PD chief: Officer intended to draw taser in deadly Twin Cities shooting; UPDATE: Twins cancel afternoon game

Uh oh. The questions around the shooting last night in the Twin Cities will only multiply after this explanation — and indeed already have. The chief of the Brooklyn Center police department decided on his own to release the body-cam video of the incident that touched off riots at a press conference this afternoon. Chief Tim Gannon told reporters that the officer drew the wrong weapon, intending to tase Wright rather than shoot him:

A 20-year-old man was fatally shot during a traffic stop after a Minnesota police officer shouted “Taser!” but fired a handgun instead of the non-lethal stun gun, Brooklyn Center Police Chief Tim Gannon said. …

“They asked him to step out the car, and you know his first instinct was, ‘What did I do, what’s wrong?’ And they were like ‘Well, put the phone down, get out the car now, we’ll talk to you about it when you get out.’ So he gets out the car, and … there’s a bunch of police already,” [Wright’s brother] Bryant said. “So they ask him to put his hands behind his back, and then he tries to get back in the car to leave and they fired.”

Bryant said Wright’s girlfriend “called my mom on FaceTime and said that they shot Daunte and Mom was like, ‘Let me see him.’ And he was slumped over,” Bryant said, wiping away tears.

“We don’t even really know why. We know what happened and we don’t know why.”

Gannon played the body-cam footage in the presser, even though he acknowledged the BCA would have preferred he would have waited. The video shows clearly that the officer has drawn a pistol while warning she was about to tase Wright, and then fires without recognizing the error (warning: disturbing footage):

Good Lord. The video shows Wright resisting arrest, but not presenting a lethal threat to officers. That makes this shooting a big problem regardless, but the video does at least take intent off the table for now. The officer who shot Wright will almost certainly lose her job, and she’ll be lucky to avoid prosecution. Especially in this environment. Either way, the city of Brooklyn Center will have to find several million dollars to settle the wrongful-death lawsuit coming down the pike.

Not long afterward, Gannon abruptly left the podium, leaving Mayor Mike Elliott holding the bag. Attendees of the presser angrily demanded Gannon return, and a clearly non-plussed Elliott finally got Bannon in front of the press. Gannon apologized, telling reporters that he’s used to essentially standing down in officer-involved shootings in favor of the Bureau of Criminal Apprehension. Gannon argued over tactics used to disperse the crowd, including the dousing of lights to reduce the targeting of officers from rioters throwing objects at them. The presser then descended into more of a town-hall meeting, with attendees objecting to police actions rather than posing actual information-gathering questions.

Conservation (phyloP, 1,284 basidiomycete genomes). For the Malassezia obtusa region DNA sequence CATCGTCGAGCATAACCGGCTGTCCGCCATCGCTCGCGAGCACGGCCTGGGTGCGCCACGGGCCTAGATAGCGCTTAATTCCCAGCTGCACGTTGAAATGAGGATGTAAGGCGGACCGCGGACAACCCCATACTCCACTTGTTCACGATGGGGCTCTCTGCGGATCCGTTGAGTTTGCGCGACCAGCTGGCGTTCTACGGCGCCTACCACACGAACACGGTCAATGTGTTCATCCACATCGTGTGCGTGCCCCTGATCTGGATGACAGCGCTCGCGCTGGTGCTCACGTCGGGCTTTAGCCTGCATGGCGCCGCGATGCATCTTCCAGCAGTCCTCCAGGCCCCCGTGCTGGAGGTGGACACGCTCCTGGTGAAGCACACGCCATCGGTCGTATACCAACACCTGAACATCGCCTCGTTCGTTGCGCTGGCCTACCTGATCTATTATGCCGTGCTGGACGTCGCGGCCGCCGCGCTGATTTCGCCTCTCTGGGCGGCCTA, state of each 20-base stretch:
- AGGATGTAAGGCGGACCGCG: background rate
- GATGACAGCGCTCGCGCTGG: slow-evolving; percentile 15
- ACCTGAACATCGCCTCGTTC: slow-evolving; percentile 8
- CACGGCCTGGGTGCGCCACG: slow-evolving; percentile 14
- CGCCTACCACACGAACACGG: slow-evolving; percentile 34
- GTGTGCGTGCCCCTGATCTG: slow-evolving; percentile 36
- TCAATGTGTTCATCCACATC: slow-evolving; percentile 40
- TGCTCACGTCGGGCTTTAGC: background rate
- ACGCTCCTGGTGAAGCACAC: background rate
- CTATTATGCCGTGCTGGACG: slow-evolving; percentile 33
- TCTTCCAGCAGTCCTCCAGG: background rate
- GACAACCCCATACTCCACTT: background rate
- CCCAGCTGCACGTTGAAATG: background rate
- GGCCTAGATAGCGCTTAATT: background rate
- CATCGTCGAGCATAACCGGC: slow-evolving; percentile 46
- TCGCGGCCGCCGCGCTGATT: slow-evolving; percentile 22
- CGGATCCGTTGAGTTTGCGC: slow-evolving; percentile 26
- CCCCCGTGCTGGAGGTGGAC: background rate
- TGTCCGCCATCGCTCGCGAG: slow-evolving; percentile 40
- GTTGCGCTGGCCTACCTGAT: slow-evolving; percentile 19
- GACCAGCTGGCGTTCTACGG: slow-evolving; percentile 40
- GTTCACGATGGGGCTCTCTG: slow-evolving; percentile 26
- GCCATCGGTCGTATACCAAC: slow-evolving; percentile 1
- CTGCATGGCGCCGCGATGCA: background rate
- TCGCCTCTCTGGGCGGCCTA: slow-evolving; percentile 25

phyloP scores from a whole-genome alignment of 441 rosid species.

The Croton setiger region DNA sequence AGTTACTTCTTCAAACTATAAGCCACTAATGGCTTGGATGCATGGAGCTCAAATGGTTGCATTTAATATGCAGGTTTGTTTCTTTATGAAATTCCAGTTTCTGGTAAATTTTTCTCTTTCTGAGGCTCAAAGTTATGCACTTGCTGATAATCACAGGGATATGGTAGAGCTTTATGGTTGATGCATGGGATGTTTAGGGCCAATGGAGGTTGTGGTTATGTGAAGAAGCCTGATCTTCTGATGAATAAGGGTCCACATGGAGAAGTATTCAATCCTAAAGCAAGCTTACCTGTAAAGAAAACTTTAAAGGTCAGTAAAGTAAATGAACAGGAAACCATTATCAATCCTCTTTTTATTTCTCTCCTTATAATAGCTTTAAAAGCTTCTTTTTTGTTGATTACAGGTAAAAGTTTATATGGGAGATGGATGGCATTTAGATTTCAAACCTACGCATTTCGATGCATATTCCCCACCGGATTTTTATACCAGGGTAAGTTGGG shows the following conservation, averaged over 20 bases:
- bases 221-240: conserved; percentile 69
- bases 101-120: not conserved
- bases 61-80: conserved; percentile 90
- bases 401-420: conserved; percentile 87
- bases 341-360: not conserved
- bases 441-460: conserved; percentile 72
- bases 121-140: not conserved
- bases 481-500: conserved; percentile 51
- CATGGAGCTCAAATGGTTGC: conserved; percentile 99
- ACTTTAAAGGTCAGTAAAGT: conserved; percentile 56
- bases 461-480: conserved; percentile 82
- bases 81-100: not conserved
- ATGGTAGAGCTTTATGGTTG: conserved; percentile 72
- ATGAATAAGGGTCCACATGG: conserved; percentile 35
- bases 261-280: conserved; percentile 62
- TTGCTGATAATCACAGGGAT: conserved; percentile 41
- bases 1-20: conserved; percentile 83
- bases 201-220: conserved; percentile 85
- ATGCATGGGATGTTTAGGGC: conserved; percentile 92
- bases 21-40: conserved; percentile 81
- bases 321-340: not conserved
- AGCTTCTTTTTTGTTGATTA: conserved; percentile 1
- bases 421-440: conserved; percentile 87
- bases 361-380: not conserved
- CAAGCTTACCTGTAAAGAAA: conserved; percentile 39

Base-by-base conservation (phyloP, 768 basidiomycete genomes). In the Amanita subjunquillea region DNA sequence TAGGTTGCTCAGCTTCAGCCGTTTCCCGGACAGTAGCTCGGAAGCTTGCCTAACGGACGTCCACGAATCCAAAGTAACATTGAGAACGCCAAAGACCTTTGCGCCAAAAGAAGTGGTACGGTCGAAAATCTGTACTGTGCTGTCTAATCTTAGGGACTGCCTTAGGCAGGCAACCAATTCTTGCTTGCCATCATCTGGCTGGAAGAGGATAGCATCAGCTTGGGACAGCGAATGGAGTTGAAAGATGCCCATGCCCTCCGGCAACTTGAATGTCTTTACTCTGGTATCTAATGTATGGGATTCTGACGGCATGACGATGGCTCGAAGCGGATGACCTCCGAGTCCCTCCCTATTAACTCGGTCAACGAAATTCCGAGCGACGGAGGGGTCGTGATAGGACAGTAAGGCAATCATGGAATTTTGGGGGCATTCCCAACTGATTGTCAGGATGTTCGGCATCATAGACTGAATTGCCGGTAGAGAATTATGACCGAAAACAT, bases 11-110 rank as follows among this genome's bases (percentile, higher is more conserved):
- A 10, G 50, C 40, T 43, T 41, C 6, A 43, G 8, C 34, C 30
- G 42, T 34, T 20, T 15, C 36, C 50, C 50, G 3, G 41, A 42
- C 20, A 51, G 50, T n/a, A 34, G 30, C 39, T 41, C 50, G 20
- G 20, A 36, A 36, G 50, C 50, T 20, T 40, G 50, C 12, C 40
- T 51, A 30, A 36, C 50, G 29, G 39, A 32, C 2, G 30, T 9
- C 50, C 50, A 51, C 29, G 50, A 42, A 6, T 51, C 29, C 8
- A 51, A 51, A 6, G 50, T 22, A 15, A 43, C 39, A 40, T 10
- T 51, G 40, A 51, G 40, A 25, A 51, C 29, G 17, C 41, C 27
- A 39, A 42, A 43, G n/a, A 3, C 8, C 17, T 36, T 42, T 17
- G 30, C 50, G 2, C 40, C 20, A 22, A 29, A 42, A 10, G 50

Elliott finally brought the presser to a close, but practically nothing about this event added to any sense of public confidence in Brooklyn Center’s handling of the case.

Meanwhile, the shooting came up in the trial of Derek Chauvin in the George Floyd homicide, as expected. The defense wanted the jury sequestered immediately, but Judge Peter Cahill rejected the request, and denied the defense motion for a new voir dire as well:

After a fatal police shooting near Minneapolis on Sunday, former Minneapolis police officer Derek Chauvin’s attorney expressed concern that jurors in his murder trial could be swayed by the events. Judge Peter Cahill denied the request to re-question jurors and immediately sequester them.

Cahill said the jury would be fully sequestered beginning next Monday when closing arguments are expected to start. …

One of the jurors lives in Brooklyn Center, and others have ties to the city, Nelson said. He said jurors should have already been sequestered due to the high-profile nature of the case and its tendency to evoke strong emotions. Nelson asked that jurors be warned at the beginning of each day to avoid all media.

That’s almost certainly not going to cut it. Sequestration creates hardships, but this case practically demanded it even before this new shooting. If and when Chauvin gets convicted, we can expect a robust appeal over the lack of a fair trial due to pretrial and trial publicity, especially with the new riot that followed this shooting. By the time this ends, all of it may have been for naught.

Update: Via my friend AJ Kaufman of Alpha News, the Twins have called off today’s ball game:

The weather here is miserable today anyway, so it might have been called anyway. But under the circumstances, one can understand why the Twins would have wanted to call it off.